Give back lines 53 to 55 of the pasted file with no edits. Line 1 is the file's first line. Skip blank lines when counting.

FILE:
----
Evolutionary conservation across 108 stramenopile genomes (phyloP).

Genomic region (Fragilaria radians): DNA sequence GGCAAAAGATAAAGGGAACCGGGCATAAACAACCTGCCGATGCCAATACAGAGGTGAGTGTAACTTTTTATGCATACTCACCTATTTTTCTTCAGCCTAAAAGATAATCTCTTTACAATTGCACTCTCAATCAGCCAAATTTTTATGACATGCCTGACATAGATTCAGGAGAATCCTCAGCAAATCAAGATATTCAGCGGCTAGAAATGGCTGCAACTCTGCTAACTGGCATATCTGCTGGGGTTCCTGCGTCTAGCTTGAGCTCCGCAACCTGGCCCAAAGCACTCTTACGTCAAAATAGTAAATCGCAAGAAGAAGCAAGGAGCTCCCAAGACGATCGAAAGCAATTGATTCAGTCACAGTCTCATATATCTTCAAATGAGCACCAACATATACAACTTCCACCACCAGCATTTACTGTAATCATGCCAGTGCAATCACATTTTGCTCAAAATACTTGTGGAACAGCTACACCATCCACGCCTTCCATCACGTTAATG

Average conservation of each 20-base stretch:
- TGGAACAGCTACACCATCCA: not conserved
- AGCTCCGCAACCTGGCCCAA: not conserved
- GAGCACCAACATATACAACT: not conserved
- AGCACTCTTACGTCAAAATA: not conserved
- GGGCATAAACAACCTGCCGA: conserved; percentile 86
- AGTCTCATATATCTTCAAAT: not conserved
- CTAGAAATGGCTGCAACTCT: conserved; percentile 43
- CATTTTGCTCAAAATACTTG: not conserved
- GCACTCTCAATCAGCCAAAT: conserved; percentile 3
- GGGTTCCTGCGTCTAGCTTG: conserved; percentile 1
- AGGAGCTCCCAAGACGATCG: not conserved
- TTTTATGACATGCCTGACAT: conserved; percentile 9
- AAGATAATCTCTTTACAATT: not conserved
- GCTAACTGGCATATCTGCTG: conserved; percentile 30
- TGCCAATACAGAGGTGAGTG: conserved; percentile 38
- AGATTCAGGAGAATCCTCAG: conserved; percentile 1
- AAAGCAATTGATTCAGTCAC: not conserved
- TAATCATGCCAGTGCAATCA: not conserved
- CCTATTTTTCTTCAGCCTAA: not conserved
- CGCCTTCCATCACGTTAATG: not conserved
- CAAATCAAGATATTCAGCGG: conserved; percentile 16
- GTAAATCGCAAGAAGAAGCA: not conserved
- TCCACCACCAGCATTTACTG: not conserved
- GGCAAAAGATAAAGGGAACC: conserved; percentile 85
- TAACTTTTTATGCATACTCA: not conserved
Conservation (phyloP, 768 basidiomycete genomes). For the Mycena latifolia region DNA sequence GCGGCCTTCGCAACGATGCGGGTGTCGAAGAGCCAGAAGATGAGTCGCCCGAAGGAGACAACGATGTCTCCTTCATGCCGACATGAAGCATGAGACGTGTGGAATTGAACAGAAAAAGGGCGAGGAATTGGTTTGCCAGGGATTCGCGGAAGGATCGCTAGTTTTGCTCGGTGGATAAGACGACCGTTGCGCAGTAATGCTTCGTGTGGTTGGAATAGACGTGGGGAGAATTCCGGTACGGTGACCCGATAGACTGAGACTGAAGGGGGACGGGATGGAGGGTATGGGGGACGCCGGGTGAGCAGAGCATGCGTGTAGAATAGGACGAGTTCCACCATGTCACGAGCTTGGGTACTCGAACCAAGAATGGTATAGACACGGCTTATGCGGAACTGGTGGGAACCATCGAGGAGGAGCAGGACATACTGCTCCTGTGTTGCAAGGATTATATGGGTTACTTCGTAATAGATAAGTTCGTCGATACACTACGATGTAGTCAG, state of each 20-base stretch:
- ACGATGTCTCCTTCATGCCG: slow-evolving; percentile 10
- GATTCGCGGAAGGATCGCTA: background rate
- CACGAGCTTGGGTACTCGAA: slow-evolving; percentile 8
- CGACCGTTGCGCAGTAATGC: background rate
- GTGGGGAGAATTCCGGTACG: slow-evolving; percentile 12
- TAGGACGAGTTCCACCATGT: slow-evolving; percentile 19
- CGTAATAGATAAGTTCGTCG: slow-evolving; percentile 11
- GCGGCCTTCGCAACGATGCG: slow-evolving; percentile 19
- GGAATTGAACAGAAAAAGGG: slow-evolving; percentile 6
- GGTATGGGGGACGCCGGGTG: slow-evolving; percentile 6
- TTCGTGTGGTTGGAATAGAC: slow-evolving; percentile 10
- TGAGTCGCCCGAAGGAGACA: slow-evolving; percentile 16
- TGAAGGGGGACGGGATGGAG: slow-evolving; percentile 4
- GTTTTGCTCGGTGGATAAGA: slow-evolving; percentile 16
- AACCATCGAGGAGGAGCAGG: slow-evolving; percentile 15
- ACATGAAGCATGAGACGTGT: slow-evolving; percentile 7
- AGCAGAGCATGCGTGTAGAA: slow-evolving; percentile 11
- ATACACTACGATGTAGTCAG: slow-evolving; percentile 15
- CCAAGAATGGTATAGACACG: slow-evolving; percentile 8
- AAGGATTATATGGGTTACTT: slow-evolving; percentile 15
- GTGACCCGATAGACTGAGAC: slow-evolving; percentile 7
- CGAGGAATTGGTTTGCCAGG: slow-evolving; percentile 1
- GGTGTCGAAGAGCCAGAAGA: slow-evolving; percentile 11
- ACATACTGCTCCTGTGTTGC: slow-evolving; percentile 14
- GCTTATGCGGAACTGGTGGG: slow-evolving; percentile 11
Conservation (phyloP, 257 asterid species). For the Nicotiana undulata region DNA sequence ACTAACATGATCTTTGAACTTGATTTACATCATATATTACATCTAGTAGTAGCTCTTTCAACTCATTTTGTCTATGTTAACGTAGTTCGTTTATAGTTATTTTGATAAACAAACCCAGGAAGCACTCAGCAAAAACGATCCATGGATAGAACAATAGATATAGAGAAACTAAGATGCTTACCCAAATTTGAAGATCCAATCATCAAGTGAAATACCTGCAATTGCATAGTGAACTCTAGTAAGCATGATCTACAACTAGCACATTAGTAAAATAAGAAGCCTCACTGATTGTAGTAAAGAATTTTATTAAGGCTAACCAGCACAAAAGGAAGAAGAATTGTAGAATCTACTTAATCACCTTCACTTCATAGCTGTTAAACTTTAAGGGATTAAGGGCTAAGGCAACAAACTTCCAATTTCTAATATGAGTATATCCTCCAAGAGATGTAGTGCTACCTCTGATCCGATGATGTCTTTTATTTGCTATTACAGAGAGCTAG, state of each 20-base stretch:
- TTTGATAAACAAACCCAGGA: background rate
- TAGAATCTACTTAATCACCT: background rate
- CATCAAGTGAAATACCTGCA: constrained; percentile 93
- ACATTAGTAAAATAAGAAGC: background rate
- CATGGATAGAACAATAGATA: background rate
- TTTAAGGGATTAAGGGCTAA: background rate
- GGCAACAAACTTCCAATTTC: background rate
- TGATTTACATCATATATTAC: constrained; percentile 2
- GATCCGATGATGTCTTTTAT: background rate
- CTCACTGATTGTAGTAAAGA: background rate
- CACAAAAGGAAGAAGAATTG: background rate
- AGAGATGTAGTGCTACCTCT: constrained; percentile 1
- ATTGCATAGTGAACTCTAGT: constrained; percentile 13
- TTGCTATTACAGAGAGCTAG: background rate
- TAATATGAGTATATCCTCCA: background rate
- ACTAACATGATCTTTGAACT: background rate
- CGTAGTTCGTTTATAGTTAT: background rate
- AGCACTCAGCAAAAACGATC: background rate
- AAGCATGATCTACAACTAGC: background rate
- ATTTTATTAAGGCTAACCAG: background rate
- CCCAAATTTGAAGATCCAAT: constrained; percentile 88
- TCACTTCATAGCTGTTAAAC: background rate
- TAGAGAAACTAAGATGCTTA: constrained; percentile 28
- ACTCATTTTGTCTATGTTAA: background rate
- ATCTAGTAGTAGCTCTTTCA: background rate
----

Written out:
- ACATACTGCTCCTGTGTTGC: slow-evolving; percentile 14
- GCTTATGCGGAACTGGTGGG: slow-evolving; percentile 11
Conservation (phyloP, 257 asterid species). For the Nicotiana undulata region DNA sequence ACTAACATGATCTTTGAACTTGATTTACATCATATATTACATCTAGTAGTAGCTCTTTCAACTCATTTTGTCTATGTTAACGTAGTTCGTTTATAGTTATTTTGATAAACAAACCCAGGAAGCACTCAGCAAAAACGATCCATGGATAGAACAATAGATATAGAGAAACTAAGATGCTTACCCAAATTTGAAGATCCAATCATCAAGTGAAATACCTGCAATTGCATAGTGAACTCTAGTAAGCATGATCTACAACTAGCACATTAGTAAAATAAGAAGCCTCACTGATTGTAGTAAAGAATTTTATTAAGGCTAACCAGCACAAAAGGAAGAAGAATTGTAGAATCTACTTAATCACCTTCACTTCATAGCTGTTAAACTTTAAGGGATTAAGGGCTAAGGCAACAAACTTCCAATTTCTAATATGAGTATATCCTCCAAGAGATGTAGTGCTACCTCTGATCCGATGATGTCTTTTATTTGCTATTACAGAGAGCTAG, state of each 20-base stretch: